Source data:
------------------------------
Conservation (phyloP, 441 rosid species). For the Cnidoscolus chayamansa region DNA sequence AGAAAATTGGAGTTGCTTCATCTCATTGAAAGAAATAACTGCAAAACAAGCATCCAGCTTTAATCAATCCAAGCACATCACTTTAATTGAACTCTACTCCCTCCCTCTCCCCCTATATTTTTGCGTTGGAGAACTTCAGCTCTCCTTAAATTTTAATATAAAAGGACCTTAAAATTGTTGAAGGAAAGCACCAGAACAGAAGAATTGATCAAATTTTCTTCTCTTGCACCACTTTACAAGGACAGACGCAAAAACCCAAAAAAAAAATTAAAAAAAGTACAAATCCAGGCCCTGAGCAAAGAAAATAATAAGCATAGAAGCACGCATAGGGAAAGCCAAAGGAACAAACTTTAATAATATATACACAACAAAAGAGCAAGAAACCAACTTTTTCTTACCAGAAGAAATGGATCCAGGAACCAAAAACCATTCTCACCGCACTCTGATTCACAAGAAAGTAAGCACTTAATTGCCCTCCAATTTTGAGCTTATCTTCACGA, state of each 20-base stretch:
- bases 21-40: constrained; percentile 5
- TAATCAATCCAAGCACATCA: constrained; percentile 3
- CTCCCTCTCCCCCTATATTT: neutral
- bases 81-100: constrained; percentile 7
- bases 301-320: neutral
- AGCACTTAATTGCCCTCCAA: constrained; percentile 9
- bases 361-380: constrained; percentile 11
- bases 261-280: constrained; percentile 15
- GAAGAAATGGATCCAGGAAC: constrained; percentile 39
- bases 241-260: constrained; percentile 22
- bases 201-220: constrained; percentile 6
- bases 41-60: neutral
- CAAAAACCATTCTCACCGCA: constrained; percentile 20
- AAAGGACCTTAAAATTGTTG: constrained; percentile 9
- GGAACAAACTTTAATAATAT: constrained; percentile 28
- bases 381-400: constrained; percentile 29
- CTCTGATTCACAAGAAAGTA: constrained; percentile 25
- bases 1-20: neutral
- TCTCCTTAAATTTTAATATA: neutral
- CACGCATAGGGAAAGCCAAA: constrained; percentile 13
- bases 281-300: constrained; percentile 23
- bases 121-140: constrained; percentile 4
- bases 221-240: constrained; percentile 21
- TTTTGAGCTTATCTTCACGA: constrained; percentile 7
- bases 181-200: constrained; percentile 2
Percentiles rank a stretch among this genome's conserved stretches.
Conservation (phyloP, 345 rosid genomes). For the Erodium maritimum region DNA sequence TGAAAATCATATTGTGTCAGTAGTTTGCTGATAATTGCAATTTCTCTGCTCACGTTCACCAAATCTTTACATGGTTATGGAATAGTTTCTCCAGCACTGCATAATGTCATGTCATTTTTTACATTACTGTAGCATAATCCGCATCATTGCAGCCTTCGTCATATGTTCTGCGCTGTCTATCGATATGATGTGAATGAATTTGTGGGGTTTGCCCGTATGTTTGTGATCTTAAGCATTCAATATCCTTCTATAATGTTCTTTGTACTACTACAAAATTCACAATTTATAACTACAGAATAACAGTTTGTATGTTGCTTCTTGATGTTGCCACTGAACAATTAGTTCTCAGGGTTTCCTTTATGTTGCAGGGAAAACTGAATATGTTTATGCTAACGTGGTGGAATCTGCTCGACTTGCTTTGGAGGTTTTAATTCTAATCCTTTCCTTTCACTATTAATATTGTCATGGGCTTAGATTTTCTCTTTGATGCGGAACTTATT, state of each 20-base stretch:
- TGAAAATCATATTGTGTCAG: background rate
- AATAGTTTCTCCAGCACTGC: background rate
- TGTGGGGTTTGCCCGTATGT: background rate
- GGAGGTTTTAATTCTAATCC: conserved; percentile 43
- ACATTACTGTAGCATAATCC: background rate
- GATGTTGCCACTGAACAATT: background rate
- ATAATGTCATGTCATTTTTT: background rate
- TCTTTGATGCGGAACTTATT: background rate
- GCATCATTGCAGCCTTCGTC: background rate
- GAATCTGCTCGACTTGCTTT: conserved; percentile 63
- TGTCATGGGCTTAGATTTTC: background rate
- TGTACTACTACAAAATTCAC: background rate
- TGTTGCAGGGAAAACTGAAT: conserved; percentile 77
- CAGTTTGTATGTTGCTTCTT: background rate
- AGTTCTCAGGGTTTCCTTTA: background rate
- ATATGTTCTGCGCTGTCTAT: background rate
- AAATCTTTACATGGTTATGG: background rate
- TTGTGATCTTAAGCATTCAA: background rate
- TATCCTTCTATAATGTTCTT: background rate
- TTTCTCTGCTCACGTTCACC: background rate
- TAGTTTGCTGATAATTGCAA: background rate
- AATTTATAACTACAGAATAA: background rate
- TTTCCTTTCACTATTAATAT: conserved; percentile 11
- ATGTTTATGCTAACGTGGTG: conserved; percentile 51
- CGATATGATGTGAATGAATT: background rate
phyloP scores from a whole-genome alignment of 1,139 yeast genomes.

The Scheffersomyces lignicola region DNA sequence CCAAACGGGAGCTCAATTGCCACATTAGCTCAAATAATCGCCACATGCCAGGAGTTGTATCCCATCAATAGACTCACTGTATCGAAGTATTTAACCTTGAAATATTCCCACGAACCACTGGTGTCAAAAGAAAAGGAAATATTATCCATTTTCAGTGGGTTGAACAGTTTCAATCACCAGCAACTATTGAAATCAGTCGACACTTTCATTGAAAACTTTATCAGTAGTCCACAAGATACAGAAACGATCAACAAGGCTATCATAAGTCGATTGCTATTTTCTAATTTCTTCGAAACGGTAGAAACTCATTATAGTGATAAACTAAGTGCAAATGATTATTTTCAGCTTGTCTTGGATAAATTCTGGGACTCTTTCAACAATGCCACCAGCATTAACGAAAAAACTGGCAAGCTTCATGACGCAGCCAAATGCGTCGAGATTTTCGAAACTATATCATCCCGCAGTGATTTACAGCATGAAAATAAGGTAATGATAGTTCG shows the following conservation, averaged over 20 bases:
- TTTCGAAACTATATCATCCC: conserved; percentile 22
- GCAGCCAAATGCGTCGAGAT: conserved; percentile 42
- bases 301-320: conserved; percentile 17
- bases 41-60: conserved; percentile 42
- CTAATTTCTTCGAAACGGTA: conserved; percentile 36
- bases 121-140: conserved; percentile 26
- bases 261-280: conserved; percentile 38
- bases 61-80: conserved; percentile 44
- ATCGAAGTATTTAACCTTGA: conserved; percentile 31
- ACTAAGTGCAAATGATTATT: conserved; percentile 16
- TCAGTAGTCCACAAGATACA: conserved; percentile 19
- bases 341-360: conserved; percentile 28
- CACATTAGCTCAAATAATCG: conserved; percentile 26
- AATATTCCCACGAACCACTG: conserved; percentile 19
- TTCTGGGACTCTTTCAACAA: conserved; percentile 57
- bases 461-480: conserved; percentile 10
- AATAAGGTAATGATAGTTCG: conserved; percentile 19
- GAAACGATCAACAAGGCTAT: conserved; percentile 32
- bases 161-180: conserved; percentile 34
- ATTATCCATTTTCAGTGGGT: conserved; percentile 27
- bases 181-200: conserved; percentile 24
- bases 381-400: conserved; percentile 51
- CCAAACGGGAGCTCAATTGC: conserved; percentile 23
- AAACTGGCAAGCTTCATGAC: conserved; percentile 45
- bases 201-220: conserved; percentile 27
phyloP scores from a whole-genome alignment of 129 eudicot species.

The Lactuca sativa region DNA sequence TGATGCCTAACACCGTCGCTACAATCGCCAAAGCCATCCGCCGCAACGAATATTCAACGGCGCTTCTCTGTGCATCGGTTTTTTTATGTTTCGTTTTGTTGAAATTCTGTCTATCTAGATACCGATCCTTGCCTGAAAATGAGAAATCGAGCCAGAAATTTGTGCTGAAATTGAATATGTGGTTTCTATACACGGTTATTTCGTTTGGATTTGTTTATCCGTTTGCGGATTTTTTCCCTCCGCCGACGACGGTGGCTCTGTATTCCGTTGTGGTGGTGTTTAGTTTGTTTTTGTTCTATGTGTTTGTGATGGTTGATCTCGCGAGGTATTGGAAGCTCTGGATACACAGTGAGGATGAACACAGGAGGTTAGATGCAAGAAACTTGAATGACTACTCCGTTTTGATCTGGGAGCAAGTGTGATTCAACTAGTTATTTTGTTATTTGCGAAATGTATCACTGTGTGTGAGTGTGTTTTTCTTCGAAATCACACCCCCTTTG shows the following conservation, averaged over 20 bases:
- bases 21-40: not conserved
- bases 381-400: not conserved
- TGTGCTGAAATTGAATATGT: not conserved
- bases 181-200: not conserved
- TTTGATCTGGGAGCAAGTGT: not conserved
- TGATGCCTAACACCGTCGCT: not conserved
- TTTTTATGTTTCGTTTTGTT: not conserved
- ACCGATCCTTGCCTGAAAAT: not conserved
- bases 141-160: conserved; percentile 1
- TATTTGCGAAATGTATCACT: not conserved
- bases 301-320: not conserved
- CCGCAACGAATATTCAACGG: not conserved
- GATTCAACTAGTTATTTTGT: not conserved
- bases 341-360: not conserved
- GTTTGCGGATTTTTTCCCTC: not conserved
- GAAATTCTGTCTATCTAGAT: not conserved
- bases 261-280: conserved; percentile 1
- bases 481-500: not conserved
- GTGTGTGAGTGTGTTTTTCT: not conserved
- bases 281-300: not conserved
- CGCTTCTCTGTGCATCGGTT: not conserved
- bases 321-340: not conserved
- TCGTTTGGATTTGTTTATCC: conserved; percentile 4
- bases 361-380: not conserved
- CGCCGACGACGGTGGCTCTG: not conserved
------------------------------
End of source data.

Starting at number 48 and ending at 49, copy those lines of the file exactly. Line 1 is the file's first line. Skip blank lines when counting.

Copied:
- TTTCTCTGCTCACGTTCACC: background rate
- TAGTTTGCTGATAATTGCAA: background rate